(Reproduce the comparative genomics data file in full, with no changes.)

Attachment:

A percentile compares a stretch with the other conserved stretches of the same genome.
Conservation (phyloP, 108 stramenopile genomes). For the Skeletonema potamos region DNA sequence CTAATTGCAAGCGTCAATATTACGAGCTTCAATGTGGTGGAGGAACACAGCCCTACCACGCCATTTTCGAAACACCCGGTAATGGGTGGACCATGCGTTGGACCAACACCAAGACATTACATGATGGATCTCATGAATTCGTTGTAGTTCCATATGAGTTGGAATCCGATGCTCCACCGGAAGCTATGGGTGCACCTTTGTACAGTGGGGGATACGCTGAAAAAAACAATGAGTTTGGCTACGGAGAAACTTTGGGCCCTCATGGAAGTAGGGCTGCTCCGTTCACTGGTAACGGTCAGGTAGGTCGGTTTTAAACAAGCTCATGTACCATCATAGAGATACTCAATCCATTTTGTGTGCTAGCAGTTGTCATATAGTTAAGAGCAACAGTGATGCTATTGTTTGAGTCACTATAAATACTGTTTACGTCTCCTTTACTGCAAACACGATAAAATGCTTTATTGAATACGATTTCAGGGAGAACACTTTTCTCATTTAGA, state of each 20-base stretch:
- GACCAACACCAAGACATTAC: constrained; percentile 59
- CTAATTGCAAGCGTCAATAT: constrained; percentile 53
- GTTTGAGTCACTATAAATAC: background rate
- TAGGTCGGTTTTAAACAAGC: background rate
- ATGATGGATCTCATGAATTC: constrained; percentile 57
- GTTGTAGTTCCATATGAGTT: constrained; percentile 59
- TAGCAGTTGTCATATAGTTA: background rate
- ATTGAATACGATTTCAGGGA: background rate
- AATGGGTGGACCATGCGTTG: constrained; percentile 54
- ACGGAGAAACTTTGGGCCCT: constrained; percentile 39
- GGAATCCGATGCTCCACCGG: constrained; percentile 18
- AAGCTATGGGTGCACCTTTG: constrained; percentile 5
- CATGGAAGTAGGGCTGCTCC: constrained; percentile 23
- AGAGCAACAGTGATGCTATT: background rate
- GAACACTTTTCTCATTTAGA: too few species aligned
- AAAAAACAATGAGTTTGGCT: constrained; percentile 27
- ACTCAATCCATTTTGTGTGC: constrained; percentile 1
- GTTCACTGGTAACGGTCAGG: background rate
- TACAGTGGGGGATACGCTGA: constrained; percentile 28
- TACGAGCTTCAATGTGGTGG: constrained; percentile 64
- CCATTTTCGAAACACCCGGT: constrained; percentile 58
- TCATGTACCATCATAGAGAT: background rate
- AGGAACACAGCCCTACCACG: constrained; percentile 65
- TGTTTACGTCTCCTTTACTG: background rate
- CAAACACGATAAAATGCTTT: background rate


A percentile compares a stretch with the other conserved stretches of the same genome.
Conservation (phyloP, 108 stramenopile genomes). For the Skeletonema potamos region DNA sequence CTAATTGCAAGCGTCAATATTACGAGCTTCAATGTGGTGGAGGAACACAGCCCTACCACGCCATTTTCGAAACACCCGGTAATGGGTGGACCATGCGTTGGACCAACACCAAGACATTACATGATGGATCTCATGAATTCGTTGTAGTTCCATATGAGTTGGAATCCGATGCTCCACCGGAAGCTATGGGTGCACCTTTGTACAGTGGGGGATACGCTGAAAAAAACAATGAGTTTGGCTACGGAGAAACTTTGGGCCCTCATGGAAGTAGGGCTGCTCCGTTCACTGGTAACGGTCAGGTAGGTCGGTTTTAAACAAGCTCATGTACCATCATAGAGATACTCAATCCATTTTGTGTGCTAGCAGTTGTCATATAGTTAAGAGCAACAGTGATGCTATTGTTTGAGTCACTATAAATACTGTTTACGTCTCCTTTACTGCAAACACGATAAAATGCTTTATTGAATACGATTTCAGGGAGAACACTTTTCTCATTTAGA, state of each 20-base stretch:
- GACCAACACCAAGACATTAC: constrained; percentile 59
- CTAATTGCAAGCGTCAATAT: constrained; percentile 53
- GTTTGAGTCACTATAAATAC: background rate
- TAGGTCGGTTTTAAACAAGC: background rate
- ATGATGGATCTCATGAATTC: constrained; percentile 57
- GTTGTAGTTCCATATGAGTT: constrained; percentile 59
- TAGCAGTTGTCATATAGTTA: background rate
- ATTGAATACGATTTCAGGGA: background rate
- AATGGGTGGACCATGCGTTG: constrained; percentile 54
- ACGGAGAAACTTTGGGCCCT: constrained; percentile 39
- GGAATCCGATGCTCCACCGG: constrained; percentile 18
- AAGCTATGGGTGCACCTTTG: constrained; percentile 5
- CATGGAAGTAGGGCTGCTCC: constrained; percentile 23
- AGAGCAACAGTGATGCTATT: background rate
- GAACACTTTTCTCATTTAGA: too few species aligned
- AAAAAACAATGAGTTTGGCT: constrained; percentile 27
- ACTCAATCCATTTTGTGTGC: constrained; percentile 1
- GTTCACTGGTAACGGTCAGG: background rate
- TACAGTGGGGGATACGCTGA: constrained; percentile 28
- TACGAGCTTCAATGTGGTGG: constrained; percentile 64
- CCATTTTCGAAACACCCGGT: constrained; percentile 58
- TCATGTACCATCATAGAGAT: background rate
- AGGAACACAGCCCTACCACG: constrained; percentile 65
- TGTTTACGTCTCCTTTACTG: background rate
- CAAACACGATAAAATGCTTT: background rate